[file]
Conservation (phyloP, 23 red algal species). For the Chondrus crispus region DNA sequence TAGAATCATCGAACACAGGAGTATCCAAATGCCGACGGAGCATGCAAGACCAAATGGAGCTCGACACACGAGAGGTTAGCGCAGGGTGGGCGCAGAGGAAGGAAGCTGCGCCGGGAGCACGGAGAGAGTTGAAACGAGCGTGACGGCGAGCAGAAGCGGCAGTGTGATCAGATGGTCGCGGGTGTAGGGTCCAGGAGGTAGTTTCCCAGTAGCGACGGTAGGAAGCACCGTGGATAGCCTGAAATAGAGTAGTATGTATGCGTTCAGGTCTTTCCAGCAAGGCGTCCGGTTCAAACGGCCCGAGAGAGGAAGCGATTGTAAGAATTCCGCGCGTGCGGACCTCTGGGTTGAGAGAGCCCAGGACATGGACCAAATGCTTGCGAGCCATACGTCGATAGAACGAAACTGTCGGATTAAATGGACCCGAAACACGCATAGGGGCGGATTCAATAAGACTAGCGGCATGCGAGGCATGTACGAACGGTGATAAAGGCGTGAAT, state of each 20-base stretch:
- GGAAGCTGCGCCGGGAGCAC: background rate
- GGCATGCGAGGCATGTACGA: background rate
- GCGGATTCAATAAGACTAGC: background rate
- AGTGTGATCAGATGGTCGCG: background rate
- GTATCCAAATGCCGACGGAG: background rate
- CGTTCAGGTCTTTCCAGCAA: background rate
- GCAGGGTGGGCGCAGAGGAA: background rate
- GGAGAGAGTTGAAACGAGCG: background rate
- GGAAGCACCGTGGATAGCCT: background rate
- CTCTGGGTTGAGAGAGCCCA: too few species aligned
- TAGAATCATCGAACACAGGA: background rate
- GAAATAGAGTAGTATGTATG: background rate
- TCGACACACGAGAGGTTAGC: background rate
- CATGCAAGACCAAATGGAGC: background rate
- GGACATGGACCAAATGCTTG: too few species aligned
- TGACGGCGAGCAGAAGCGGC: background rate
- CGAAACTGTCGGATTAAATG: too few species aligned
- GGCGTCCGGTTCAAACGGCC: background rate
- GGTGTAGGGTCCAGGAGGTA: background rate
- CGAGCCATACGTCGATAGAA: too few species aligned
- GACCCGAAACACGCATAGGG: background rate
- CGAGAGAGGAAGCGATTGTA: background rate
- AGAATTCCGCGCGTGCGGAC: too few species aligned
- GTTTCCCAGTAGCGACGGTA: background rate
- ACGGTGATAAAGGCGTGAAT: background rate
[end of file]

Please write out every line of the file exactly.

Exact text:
Conservation (phyloP, 23 red algal species). For the Chondrus crispus region DNA sequence TAGAATCATCGAACACAGGAGTATCCAAATGCCGACGGAGCATGCAAGACCAAATGGAGCTCGACACACGAGAGGTTAGCGCAGGGTGGGCGCAGAGGAAGGAAGCTGCGCCGGGAGCACGGAGAGAGTTGAAACGAGCGTGACGGCGAGCAGAAGCGGCAGTGTGATCAGATGGTCGCGGGTGTAGGGTCCAGGAGGTAGTTTCCCAGTAGCGACGGTAGGAAGCACCGTGGATAGCCTGAAATAGAGTAGTATGTATGCGTTCAGGTCTTTCCAGCAAGGCGTCCGGTTCAAACGGCCCGAGAGAGGAAGCGATTGTAAGAATTCCGCGCGTGCGGACCTCTGGGTTGAGAGAGCCCAGGACATGGACCAAATGCTTGCGAGCCATACGTCGATAGAACGAAACTGTCGGATTAAATGGACCCGAAACACGCATAGGGGCGGATTCAATAAGACTAGCGGCATGCGAGGCATGTACGAACGGTGATAAAGGCGTGAAT, state of each 20-base stretch:
- GGAAGCTGCGCCGGGAGCAC: background rate
- GGCATGCGAGGCATGTACGA: background rate
- GCGGATTCAATAAGACTAGC: background rate
- AGTGTGATCAGATGGTCGCG: background rate
- GTATCCAAATGCCGACGGAG: background rate
- CGTTCAGGTCTTTCCAGCAA: background rate
- GCAGGGTGGGCGCAGAGGAA: background rate
- GGAGAGAGTTGAAACGAGCG: background rate
- GGAAGCACCGTGGATAGCCT: background rate
- CTCTGGGTTGAGAGAGCCCA: too few species aligned
- TAGAATCATCGAACACAGGA: background rate
- GAAATAGAGTAGTATGTATG: background rate
- TCGACACACGAGAGGTTAGC: background rate
- CATGCAAGACCAAATGGAGC: background rate
- GGACATGGACCAAATGCTTG: too few species aligned
- TGACGGCGAGCAGAAGCGGC: background rate
- CGAAACTGTCGGATTAAATG: too few species aligned
- GGCGTCCGGTTCAAACGGCC: background rate
- GGTGTAGGGTCCAGGAGGTA: background rate
- CGAGCCATACGTCGATAGAA: too few species aligned
- GACCCGAAACACGCATAGGG: background rate
- CGAGAGAGGAAGCGATTGTA: background rate
- AGAATTCCGCGCGTGCGGAC: too few species aligned
- GTTTCCCAGTAGCGACGGTA: background rate
- ACGGTGATAAAGGCGTGAAT: background rate